In his essays he imitated closely the form of the English models in this sort of writing, and both The British Spy and The Old Bachelor contain passages which will bear a favourable comparison perhaps with any thing in the same style written since the time of Johnson; but they are to be regarded altogether as the last productions of an obsolete school, which never could or will be made to flourish in this country.

In private life Mr. Wirt was justly held in the highest estimation. At an early period he had betrayed an unsteadiness of purpose and a feebleness of will from which the worst consequences were apprehended; but "the ship righted," as he remarks in one of his letters, and it sailed gallantly afterward a long voyage, through various seas, to the desired haven. He was in all respects fitted to adorn and charm society. His manners, marked by the kindness which was in his nature, were pleasing and familiar, yet dignified, and his conversation was fluent, eloquent, enlivened by playful and apposite wit, and enriched with the results, always at command, of his extensive and various reading. He wrote verses and composed music with facility, and sung, and performed on various instruments. It is no wonder therefore that he was a favourite of society, and that he is remembered, by those who had the happiness of being personally intimate with him, with an enthusiasm which cannot be felt by those who know him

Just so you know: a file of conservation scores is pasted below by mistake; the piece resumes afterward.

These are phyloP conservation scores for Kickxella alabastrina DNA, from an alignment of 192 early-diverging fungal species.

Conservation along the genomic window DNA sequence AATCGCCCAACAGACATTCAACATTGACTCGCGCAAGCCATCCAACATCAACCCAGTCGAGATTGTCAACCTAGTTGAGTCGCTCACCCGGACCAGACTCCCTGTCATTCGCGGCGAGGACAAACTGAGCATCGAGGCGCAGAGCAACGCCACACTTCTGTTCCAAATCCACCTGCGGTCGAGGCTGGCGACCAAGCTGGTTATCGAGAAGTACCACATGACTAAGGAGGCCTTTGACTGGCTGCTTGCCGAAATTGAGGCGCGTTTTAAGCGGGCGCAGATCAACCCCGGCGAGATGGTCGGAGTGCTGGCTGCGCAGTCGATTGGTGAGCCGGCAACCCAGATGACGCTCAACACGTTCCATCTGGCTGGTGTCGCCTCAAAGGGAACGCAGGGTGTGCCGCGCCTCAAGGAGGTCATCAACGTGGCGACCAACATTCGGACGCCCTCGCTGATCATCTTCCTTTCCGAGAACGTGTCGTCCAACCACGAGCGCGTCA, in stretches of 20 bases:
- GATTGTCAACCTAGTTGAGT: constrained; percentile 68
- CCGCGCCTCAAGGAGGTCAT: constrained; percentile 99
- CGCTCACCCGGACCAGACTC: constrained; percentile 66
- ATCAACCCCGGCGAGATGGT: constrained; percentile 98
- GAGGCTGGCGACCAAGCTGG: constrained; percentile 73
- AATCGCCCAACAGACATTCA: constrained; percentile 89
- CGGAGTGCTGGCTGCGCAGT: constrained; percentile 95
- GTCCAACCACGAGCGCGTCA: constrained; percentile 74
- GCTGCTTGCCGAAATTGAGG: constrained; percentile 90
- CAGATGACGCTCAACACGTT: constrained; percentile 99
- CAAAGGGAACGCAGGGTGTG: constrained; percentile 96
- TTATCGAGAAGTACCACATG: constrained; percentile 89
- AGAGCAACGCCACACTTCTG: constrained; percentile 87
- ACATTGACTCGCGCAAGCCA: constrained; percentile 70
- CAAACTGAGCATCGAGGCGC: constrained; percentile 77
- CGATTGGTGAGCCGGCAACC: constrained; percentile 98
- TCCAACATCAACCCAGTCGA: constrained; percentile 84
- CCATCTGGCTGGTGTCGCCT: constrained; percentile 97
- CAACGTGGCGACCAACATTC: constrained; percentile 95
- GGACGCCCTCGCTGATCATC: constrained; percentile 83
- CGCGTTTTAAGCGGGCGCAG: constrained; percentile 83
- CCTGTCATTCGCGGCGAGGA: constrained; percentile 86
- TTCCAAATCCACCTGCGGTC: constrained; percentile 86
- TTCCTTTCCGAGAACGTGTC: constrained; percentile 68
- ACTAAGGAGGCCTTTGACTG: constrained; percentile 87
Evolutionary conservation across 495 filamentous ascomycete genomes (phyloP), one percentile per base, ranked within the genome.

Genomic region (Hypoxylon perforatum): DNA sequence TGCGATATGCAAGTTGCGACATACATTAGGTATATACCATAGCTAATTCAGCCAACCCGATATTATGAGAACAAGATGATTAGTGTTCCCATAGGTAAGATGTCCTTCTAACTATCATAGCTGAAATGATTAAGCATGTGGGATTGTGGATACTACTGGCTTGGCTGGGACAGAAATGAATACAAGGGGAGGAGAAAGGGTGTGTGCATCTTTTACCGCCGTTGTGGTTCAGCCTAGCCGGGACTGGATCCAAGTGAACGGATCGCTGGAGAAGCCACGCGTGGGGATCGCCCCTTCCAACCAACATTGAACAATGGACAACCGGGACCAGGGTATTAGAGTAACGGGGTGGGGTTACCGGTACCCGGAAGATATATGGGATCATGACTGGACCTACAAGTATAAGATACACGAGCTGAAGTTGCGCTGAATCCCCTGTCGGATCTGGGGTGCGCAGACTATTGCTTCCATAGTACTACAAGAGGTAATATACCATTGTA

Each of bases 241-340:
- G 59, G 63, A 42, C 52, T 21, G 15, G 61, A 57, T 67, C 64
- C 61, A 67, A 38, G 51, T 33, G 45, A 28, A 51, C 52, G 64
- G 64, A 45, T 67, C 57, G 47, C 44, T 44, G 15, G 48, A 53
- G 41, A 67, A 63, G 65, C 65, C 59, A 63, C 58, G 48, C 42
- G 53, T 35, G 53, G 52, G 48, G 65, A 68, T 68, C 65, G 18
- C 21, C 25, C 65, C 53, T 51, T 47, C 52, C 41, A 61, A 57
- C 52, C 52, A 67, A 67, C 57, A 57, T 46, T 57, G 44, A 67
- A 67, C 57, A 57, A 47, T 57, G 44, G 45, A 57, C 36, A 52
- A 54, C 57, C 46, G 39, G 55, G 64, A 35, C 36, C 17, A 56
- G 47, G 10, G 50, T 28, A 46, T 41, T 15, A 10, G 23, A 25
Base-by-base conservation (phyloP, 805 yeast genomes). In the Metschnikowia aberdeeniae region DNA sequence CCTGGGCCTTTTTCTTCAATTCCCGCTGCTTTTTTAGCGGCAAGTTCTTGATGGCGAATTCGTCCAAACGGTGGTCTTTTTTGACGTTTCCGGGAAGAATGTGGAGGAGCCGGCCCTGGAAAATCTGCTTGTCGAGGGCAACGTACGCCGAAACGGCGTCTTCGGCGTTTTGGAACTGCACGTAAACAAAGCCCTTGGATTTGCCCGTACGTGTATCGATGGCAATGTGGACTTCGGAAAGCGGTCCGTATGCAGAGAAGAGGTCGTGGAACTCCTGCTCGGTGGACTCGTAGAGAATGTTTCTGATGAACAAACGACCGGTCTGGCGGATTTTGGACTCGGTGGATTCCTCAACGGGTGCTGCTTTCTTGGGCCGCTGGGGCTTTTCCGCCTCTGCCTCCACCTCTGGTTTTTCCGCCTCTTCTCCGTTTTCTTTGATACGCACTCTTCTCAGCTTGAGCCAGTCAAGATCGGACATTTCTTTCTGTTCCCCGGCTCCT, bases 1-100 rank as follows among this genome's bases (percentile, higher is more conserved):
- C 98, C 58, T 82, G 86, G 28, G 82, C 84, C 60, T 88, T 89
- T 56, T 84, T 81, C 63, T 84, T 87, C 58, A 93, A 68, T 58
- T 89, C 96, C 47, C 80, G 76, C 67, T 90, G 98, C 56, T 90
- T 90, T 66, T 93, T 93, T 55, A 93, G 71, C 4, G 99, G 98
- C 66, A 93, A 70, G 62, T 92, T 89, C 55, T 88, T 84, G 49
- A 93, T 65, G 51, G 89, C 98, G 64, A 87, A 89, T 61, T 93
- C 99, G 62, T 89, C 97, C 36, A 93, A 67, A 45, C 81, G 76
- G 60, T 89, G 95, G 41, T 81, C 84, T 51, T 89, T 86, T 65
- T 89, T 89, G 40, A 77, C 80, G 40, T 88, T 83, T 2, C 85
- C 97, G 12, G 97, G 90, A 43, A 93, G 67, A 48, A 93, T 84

Of his literary merits I do not think highly. only as a lawyer and man of letters.



Ir was one Sunday, as I travelled through the county of Orange, that my eye was caught by a cluster of horses tied near a ruinous, old, wooden house in the forest, not far from the road-side. Having frequently seen such objects before, in travelling through these States, I had no difficulty in understanding that this was a place of religious worship.